The Atmega chips have an internal RC oscillator that has some level of calibration.  I do not know the details.  On a new ATMEGA328, by default it is set to use the internal oscillator of 8MHz which is then divided by 8.  Therefore any code you write for the chip should expect a clock frequency of 1MHz.  This can be changed by altering the fuse bits.  You can alter both the source from internal to external you can also alter the prescaler.

I am told that the internal oscillator is not accurate  enough to do reliable serial communications, however I have not found that to be the case.  There may be a problem if I where trying to do very high speed serial while the chip is very hot or very cold.  I just haven't had a problem.

Now to set up the baud rate, your code will need to know the clock frequency.  Your bootloader will need to set up the baud rate.  Therefore, when the bootloader was compiled, it assumed some clock frequency.  If it were compiled for an UNO it would have assume a 16MHz clock frequency because that is the frequency of the crystal on every UNO board.  So, if you wanted to improve the performance of your UNO, you could replace the 16Mhz crystal with a 20MHz crystal.  But if you do that, you will need a bootloader compiled for 20MHz.  Otherwise, the baud rate will be shifted up by 25% just like the clock frequency.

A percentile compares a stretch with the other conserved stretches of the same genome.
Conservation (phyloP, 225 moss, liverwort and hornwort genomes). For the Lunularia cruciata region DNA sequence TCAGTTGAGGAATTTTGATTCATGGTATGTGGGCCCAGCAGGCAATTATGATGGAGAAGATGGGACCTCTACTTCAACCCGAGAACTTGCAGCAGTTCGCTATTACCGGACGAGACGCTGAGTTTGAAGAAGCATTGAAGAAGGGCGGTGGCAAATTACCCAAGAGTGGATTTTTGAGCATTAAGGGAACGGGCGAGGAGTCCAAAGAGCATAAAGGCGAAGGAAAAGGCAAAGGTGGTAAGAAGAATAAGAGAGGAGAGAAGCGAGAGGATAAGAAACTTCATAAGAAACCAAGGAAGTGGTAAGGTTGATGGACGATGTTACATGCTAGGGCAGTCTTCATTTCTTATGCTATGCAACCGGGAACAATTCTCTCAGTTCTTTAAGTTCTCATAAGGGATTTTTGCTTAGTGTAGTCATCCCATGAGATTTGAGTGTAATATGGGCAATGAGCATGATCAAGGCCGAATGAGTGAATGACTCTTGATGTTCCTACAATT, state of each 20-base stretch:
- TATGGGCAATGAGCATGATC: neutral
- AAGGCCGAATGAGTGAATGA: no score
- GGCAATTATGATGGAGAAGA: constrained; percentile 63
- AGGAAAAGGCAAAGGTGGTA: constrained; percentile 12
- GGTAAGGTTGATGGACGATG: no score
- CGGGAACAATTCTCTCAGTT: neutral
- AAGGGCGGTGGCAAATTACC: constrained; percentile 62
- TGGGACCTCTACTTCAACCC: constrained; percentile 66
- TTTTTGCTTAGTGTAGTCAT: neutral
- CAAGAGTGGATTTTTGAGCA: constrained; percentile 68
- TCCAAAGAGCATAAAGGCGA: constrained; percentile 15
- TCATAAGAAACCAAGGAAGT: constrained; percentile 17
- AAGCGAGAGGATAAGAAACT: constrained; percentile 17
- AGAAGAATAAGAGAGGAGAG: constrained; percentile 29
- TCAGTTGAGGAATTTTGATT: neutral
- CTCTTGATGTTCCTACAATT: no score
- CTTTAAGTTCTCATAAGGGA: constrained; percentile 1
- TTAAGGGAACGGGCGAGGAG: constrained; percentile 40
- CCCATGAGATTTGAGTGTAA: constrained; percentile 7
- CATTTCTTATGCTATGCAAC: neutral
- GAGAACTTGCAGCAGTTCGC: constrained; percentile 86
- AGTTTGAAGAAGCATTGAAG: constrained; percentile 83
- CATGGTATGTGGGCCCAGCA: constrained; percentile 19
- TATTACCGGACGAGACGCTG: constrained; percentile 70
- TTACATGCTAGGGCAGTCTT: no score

On the other hand, if you want to use the internal oscillator, it has a maximum frequency of 8MHz.  Your standard bootloader will now have a baud rate half the expected baud rate.  So you need a bootloader that knows the clock frequency is 8MHz. 

When I need to do this, rather than recompile the bootloader, I simply grabbed a bootloader for an older board that was already compiled for 8 MHz.  Something like a Lillypad, although I don't think I used that one.

I hope this helped a little.